RE: permalancer

Subject: RE: permalancer
From: Technical Writer <tekwrytr -at- hotmail -dot- com>
To: <techwr-l -at- lists -dot- techwr-l -dot- com>
Date: Fri, 25 Jan 2008 21:07:14 -0500


Ned Bedinger wrote in response to tekwrytr:
>Consider: rotation after a fixed period spreads the work among a larger number of temps. Who has that goal?? My first thought is that it might suit employers whose work requires onlygeneric skill. Generic skills are not a characteristic of tech writing work, except where it intersects with jobs for "tool specialists" who do things like prettify documents, or warm bodies who occupy the tech writer desks as a concession to some visionary who felt that they "ought to have tech writers."
tekwrytr response: The leap to generic skills is unnecessary. A competent TW should be able to hit the ground running, and be productive almost immediately. If not, it is a lack of skill on the part of the TW or a lack of skill on the part of the hiring manager. The "cult of personality" has no place in a modern organization, and the idea that only specific people are capable of doing specific jobs is a crutch for incompetent managers unable to organize the work. > I do not see anything at all harmful in the practice, and see a LOT of benefit in increasing turnover.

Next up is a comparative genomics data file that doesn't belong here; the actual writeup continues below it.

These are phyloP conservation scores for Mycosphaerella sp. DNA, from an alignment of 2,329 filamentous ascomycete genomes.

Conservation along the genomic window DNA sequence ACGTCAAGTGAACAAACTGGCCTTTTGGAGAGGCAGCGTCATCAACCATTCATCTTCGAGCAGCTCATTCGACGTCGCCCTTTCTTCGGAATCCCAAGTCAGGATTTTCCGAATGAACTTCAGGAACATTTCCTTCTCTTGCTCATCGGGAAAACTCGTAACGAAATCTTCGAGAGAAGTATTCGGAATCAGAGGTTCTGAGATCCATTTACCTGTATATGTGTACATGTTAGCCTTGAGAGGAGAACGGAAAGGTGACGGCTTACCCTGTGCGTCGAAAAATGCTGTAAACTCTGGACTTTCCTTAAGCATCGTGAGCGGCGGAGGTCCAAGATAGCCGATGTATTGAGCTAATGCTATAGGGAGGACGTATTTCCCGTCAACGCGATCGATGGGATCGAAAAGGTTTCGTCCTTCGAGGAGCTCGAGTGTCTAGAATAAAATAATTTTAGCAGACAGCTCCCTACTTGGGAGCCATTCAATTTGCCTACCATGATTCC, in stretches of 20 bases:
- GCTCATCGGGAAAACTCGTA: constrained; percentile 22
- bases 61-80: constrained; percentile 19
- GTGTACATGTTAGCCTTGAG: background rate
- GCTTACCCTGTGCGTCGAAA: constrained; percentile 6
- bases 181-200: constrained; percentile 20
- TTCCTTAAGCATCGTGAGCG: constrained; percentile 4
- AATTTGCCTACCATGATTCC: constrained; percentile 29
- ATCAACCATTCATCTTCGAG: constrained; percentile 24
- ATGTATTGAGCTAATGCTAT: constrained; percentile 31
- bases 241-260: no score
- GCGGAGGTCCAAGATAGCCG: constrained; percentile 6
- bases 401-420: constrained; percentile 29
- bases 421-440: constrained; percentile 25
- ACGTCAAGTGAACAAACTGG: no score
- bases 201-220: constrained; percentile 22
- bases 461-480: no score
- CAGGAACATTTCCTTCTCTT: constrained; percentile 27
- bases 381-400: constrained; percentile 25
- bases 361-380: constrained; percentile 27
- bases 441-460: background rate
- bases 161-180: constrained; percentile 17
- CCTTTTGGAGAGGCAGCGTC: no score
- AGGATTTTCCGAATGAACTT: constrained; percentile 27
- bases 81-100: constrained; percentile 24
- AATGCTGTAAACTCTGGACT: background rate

Increasing turnover means losing experienced people, with the attendant loss of time and productivity, and additional costs for training the new temps, doesn't it? This is the benefit LOT you're trolling, no? Ned Bedinger VP in Charge of Institutional Memory doc -at- edwordsmith -dot- com tekwrytr response: That presupposes the "experienced people" have somehow acquired set specific skills that other (equally skilled and competent) TWs lack. That is rarely the case, and if it is, becomes a problem in itself. Specifically, if the TW cannot be readily replaced, he or she is "unreplaceable, except at great expense to the organization." That is a failure of management to organize the work in a manner that facilitates completion by other skilled, competent TWs that only lack direct experience in that particular job description.

If it takes "experienced people" to perform what should be relatively routine tasks (which comprise the majority of tasks assigned to TWs), that is a failure of management. No one, including VPs and CEOs, is unreplaceable.
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Follow-Ups:

References:
RE: permalancer: From: Technical Writer
Re: permalancer: From: Ned Bedinger

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